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Exhibition Celebrates Khmer Bronze Casters, With Hope for Action

While museum-goers in Washington enjoy a new display of ancient Cambodian bronzes on loan from the National Museum of Cambodia, a US scholar says artifacts smuggled out of the country in the past should be returned home.

“All people who study Cambodia and all people who visit Cambodia know how important it is that monuments in Cambodia remain as intact as possible,” Hiram Woodward, a emeritus curator of Asian art, told VOA Khmer after his lecture and a tour of the “Gods of Angkor” exhibit Saturday.

“There are now treaties concerning bringing stone sculptures into the United States,” he said, “and one hopes that some of the objects that have been removed from Cambodia in past years will eventually make their way back to Cambodia.”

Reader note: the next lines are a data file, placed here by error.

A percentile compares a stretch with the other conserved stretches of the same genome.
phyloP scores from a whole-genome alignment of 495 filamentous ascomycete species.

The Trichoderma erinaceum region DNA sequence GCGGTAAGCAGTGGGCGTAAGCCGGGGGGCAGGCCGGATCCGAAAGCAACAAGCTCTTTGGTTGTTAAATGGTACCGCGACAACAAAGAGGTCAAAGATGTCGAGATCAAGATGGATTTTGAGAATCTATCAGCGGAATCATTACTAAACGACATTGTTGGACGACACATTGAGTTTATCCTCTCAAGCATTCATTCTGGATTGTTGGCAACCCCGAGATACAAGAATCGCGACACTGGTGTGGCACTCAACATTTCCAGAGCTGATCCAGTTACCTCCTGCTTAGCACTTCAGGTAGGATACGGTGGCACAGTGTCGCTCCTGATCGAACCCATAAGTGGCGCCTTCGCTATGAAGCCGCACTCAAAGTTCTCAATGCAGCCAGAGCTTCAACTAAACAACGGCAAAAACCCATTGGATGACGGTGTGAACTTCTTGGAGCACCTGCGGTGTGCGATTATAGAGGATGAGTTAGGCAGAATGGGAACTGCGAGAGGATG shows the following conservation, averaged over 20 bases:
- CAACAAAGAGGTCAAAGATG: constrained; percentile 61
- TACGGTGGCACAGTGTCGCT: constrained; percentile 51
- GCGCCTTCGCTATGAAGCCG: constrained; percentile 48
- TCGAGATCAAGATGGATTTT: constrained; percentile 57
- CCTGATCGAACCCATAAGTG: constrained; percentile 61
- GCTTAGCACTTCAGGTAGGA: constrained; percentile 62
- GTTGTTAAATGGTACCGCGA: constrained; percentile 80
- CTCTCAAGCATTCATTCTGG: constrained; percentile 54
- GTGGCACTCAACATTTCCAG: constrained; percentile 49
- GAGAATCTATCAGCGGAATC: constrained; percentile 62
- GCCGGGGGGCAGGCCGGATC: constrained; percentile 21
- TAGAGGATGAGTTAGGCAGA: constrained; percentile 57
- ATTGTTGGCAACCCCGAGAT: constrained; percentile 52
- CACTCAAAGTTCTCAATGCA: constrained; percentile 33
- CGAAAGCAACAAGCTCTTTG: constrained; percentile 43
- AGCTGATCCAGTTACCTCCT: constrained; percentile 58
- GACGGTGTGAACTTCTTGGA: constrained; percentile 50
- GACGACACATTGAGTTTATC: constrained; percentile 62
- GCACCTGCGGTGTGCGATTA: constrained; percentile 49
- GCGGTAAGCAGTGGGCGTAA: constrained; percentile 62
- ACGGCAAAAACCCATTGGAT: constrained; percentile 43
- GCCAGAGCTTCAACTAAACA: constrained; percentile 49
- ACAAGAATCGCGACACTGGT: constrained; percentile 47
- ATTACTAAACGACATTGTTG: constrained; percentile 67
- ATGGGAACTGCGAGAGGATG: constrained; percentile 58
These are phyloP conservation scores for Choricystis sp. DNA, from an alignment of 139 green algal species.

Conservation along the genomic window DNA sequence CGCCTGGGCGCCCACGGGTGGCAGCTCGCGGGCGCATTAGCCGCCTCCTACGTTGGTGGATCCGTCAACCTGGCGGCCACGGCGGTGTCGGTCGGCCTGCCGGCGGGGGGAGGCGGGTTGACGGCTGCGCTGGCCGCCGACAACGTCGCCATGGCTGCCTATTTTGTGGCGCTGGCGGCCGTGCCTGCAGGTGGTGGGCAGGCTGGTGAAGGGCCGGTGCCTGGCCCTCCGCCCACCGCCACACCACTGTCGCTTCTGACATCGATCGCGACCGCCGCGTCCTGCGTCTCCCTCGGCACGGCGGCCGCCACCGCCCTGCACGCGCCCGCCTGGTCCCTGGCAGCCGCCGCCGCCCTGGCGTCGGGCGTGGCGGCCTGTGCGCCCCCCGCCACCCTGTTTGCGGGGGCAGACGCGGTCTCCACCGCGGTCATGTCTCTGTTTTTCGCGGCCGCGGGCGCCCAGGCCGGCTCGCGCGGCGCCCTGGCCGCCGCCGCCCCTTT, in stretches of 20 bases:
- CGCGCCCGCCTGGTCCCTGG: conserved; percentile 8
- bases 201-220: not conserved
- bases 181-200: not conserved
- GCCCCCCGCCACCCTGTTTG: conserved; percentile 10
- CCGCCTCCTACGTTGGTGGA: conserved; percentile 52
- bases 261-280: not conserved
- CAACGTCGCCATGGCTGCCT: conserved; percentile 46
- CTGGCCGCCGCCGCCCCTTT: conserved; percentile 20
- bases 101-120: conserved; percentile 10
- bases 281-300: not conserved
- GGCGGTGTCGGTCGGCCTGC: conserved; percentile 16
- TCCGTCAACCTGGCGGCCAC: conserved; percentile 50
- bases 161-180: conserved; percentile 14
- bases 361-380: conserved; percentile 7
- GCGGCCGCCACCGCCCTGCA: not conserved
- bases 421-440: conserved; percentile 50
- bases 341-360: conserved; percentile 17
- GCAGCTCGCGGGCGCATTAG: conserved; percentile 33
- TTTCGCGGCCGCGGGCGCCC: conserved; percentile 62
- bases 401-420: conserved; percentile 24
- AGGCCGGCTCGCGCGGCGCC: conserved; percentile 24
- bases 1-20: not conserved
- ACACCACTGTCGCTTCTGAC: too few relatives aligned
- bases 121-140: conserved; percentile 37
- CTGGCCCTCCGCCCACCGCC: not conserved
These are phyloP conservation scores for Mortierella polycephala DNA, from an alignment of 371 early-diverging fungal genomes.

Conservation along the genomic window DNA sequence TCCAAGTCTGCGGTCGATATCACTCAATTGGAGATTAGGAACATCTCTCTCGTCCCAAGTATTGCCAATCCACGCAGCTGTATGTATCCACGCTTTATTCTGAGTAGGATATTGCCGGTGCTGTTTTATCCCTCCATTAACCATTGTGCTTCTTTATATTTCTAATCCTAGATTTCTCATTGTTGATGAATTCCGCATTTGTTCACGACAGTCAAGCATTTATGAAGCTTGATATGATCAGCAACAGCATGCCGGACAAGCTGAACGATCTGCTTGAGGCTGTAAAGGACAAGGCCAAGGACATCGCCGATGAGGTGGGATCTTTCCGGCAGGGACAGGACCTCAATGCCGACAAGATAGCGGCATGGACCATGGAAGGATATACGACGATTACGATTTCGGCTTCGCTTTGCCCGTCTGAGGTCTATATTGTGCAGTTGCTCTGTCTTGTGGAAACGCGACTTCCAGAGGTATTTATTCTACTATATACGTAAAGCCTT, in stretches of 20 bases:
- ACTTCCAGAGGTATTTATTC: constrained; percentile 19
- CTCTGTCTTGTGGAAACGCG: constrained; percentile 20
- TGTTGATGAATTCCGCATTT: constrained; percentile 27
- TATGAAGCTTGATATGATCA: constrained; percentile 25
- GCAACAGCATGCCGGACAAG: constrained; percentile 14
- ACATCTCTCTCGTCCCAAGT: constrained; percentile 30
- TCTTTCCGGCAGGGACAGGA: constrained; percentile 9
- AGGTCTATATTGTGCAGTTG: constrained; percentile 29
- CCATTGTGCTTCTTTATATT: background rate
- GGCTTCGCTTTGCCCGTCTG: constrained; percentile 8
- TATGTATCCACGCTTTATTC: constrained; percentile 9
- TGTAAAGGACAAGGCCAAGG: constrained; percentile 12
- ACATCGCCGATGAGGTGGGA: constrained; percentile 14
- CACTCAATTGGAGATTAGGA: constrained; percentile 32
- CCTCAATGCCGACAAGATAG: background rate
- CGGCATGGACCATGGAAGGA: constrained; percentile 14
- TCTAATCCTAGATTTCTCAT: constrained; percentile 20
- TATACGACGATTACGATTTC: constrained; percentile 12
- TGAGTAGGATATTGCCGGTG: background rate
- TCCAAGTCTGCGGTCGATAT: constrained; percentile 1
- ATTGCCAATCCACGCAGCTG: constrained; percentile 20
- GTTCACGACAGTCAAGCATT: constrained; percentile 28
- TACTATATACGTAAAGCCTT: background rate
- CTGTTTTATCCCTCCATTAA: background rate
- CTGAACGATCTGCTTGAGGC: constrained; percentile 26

Both countries signed an agreement in 2003 banning the illegal import of Cambodian artifacts to the US.

Ork Sophon, director general of the Ministry of Culture, told VOA Khmer Monday that illegal smuggling has decreased as a result, while the US has confiscated and returned a number of antiquities.

However, some artifacts that were purchased before the 2003 agreement remain in the US, and Cambodia is trying to convince collectors to voluntarily return them, Ork Sophon said.

“We have so far directly contacted US private collectors who are now getting old and have no children to take care of the items [and asked them] to return them to us,” he said.

Cambodian officials hope the “Gods of Angkor” exhibit, which is currently on display at the Freer and Sackler Galleries in Washington in collaboration with Cambodia’s National Museum, will raise artifact awareness and inspire more participation in the fight against smuggling.